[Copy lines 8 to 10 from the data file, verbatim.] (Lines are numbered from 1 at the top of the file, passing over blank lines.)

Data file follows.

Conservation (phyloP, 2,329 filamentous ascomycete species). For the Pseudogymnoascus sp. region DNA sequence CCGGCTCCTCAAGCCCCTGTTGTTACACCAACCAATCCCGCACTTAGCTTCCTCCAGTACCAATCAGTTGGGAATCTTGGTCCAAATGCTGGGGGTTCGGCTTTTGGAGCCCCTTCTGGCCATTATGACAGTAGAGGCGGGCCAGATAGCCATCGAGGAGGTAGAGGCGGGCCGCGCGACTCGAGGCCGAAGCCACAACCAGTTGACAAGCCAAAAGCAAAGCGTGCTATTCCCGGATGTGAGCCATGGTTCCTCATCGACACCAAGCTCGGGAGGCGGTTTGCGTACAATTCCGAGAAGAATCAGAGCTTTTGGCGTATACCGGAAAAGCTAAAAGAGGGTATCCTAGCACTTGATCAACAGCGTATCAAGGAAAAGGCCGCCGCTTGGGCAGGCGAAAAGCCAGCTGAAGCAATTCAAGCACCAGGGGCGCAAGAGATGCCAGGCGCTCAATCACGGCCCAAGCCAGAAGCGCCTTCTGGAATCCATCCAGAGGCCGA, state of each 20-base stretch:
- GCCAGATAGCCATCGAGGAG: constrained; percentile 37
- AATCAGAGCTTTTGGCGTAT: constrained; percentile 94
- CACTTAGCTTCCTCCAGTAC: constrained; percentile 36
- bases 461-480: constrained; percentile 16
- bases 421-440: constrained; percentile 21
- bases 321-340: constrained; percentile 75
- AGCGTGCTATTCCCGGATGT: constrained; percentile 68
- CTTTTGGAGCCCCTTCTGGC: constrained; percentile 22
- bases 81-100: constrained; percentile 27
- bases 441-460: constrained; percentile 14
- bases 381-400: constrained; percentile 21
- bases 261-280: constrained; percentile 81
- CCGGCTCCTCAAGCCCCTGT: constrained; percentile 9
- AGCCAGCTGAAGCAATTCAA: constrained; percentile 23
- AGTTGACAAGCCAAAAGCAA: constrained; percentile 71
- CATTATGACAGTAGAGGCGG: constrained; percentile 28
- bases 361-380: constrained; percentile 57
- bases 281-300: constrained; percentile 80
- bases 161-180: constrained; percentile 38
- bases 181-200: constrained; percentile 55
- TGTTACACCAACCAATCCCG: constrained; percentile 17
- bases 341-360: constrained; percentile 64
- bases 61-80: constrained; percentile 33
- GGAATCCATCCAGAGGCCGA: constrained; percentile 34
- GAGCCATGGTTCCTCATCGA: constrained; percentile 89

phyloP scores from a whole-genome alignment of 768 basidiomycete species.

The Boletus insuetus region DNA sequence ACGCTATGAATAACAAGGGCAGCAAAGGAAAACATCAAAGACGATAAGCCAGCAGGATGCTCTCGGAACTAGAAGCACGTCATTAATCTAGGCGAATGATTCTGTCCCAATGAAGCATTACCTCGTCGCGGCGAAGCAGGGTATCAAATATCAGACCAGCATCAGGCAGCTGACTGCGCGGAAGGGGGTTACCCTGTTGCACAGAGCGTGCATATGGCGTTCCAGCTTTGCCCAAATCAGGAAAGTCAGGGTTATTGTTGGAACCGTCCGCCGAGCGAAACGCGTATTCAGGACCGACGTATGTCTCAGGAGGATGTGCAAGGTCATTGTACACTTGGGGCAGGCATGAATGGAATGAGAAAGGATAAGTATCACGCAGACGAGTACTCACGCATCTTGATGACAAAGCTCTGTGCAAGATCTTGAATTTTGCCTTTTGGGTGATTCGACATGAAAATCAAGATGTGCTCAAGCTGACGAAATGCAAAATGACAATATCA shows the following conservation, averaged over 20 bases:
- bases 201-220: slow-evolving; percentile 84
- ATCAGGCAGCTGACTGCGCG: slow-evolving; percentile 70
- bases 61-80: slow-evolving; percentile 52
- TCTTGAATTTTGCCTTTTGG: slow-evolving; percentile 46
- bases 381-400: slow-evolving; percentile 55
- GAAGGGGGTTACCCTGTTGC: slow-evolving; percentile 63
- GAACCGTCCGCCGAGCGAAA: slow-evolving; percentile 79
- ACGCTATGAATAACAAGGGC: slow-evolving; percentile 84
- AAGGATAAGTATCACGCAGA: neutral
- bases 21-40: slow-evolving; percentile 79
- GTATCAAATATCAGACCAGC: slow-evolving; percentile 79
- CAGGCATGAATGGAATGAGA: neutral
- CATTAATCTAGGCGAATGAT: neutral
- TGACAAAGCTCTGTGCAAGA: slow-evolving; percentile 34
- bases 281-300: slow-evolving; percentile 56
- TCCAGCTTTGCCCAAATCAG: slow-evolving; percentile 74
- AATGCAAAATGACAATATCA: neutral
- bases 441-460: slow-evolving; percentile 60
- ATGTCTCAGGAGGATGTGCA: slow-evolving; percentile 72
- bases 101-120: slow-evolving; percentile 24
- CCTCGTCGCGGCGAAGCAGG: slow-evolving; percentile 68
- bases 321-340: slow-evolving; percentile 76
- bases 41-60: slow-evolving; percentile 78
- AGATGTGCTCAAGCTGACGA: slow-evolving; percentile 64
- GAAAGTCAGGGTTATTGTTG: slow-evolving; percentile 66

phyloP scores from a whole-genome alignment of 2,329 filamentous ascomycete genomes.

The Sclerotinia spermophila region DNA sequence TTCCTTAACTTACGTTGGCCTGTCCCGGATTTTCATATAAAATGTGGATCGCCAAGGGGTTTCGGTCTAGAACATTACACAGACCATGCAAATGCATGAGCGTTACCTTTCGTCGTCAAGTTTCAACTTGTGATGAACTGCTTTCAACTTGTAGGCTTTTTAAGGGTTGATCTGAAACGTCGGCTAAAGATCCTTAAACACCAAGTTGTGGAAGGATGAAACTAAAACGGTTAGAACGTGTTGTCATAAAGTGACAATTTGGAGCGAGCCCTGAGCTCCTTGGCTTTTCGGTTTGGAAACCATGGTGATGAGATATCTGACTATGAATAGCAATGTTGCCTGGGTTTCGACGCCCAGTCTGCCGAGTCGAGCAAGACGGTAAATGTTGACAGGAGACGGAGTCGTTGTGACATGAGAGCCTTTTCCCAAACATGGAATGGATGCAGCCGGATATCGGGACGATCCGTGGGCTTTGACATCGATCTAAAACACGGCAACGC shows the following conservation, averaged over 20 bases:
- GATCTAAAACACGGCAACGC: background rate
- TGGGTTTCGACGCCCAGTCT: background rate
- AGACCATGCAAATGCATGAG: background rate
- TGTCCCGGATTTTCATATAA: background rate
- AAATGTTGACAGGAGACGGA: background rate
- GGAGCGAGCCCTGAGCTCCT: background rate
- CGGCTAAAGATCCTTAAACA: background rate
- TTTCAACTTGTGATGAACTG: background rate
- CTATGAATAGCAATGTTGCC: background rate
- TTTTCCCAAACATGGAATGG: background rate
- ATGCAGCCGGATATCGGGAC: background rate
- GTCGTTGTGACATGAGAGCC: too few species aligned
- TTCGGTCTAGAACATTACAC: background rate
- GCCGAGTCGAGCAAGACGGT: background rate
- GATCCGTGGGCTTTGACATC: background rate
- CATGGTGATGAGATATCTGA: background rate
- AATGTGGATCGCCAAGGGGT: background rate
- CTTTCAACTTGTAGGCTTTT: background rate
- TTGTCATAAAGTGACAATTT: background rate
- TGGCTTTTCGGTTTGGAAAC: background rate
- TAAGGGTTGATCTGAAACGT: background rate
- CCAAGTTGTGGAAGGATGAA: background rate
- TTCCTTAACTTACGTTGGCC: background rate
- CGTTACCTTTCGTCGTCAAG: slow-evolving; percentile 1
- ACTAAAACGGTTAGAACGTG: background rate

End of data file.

- AGCGTGCTATTCCCGGATGT: constrained; percentile 68
- CTTTTGGAGCCCCTTCTGGC: constrained; percentile 22
- bases 81-100: constrained; percentile 27